One quite valid criticism has arisen from discussions of this proposal, summed up this way: These are staggering sums of money. In 1984, Congress created the Military Retirement Fund, to let the Department of Defense and Congress understand their assets and liabilities in terms of military manpower. In 1996, the fund had about $100 billion in assets and a little more than $600 billion in liabilities. There is no question that such an amount of money, managed by a private organization such as the one we propose, would have a great potential to impact financial markets.

For this reason, the corporate structure of the trust fund would have to be carefully crafted. As with investment programs and mutual funds in the private sector (which support most of today's private retirement plans), there must be a trust fund charter that directs its functions and operation. Simply put, the charter would have to:

  • Prevent the managers of the trust fund from becoming czars of the nation's stock markets merely by weight of the volume of investments they would control. The charter would ensure that the investment strategy was based on rules aimed at wide diversification and, therefore, low risk. Investment of the fund's assets would be spread-loaded across the entire U.S. economy by a formula identifying the profitable investments in stocks, mutual funds, and other vehicles in all segments of the market. This would prevent a reinforcement of any individual stock or mutual fund to the detriment of the financial markets as a whole or of any individual investment vehicle.
  • Maintain a specific percentage of the trust fund's value in liquid assets.
  • Maintain a percentage of the trust fund in excess of its projected requirements (a surplus) to ensure its solvency and ability to meet requirements during market downturns.

Crafting the appropriate legislation to establish such a trust fund would be a challenge of the first order, but that is the nature of most things in life that are worthwhile. Hard work should not be a deterrent to good legislation.

1 The Washington Post, 25 August 1996, p A19.

2 Notwithstanding a number of valiant efforts (prominent among which are the President’s Commission on Military Compensation, 1978: the President's Private Sector Survey [Grace Commission], 1983: and the Fifth Quadrennial Review of Military Compensation, 1984), no substantive changes have been made in a retirement system that last underwent such a change at the end of World War II. To be specific, what no one has done is to propose a way to protect-even improve-the military retirement system while curtailing significantly the federal entitlement required to support it.

3 The military retirement compensation system is not a pension plan such as exists in the civilian world. It is a "delayed compensation" system and a force management tool. The military is a profession whose members value service over pecuniary gain and who. because of this, accept pay restrictions over their 25-30 year careers that would not exist in the civilian world. This shortfall is made up by the guarantee of a lifetime compensation that is more equitable. This concept is intrinsic to maintaining an armed force more interested in service than in monetary gain. The compensation system is a force-management tool, because retired compensation is an incentive for the people to stay in the service for the long haul. 'Several well-meaning critics have pointed out that an 8-9% return is highly optimistic. But according to the United Services Automobile Association (USAA) 1996 annual report: "Average annual total returns of the USAA Aggressive Growth Fund as of June 30, 1996, are 1 year: 54.74%; 5 years: 19.89%: and 10 years: 11.69%." As of 25 August 1996, the 12-month return of the Dow Jones Industrial Average stocks was 27.7%; Standard and Poor's 500 Index was 22.52%: Lipper Growth Mutual Fund Index was 13.13%; and Lipper Balanced Mutual Fund Index was 13.33%.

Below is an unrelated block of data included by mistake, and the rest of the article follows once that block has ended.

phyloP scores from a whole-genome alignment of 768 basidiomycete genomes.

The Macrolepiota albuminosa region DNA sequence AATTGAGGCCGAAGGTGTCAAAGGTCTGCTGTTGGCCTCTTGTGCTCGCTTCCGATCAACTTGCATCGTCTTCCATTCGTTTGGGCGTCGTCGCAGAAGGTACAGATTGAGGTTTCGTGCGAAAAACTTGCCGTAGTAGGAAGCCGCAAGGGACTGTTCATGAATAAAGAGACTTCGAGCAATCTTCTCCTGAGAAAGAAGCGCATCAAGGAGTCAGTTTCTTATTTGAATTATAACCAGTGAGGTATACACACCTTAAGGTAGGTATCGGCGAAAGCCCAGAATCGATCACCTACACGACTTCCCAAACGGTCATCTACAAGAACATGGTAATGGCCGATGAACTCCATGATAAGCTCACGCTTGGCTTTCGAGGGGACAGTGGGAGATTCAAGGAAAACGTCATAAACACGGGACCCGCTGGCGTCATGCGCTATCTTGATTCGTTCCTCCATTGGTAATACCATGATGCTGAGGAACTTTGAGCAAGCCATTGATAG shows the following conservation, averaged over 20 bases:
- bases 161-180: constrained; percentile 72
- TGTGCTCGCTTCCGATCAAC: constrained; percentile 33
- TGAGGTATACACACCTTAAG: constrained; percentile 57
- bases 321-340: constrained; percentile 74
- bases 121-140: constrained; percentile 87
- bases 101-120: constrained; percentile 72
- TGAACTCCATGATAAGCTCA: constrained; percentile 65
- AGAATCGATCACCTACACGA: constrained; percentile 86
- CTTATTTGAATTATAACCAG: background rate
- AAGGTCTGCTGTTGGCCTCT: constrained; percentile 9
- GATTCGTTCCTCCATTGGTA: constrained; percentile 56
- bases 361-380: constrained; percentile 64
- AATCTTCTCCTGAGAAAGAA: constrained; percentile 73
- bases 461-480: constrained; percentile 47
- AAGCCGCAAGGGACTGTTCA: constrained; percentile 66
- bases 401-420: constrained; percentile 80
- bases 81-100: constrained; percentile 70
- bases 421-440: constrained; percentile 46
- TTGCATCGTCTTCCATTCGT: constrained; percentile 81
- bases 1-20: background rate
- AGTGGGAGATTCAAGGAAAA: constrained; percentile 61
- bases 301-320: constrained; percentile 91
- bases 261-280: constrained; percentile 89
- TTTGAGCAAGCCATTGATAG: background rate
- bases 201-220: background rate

Colonel Wilkerson , an infantry officer, airborne ranger, and attack/scout helicopter pilot, is on the faculty of the Marine Corps War College. Previously, he was special assistant to General Colin L. Powell. He has served in command and staff positions in Vietnam, Korea, Japan, and the United States and is a graduate of the Army’s Armor Officer Advanced Course and Command and General Staff College and the Navy’s Naval Command and Staff College and College of Naval Warfare.

Lieutenant Colonel Kirkpatrick is a member of the faculty at the Marine Corps War College. He has served on the faculty of the Marine Corps Command and Staff College and in a variety of staff, joint, and command assignments, including as Deputy Director of Command Center Seoul and command of a Marine Corps Recruiting Station. He is a graduate of the Armed Forces Staff College and the College of Naval Warfare.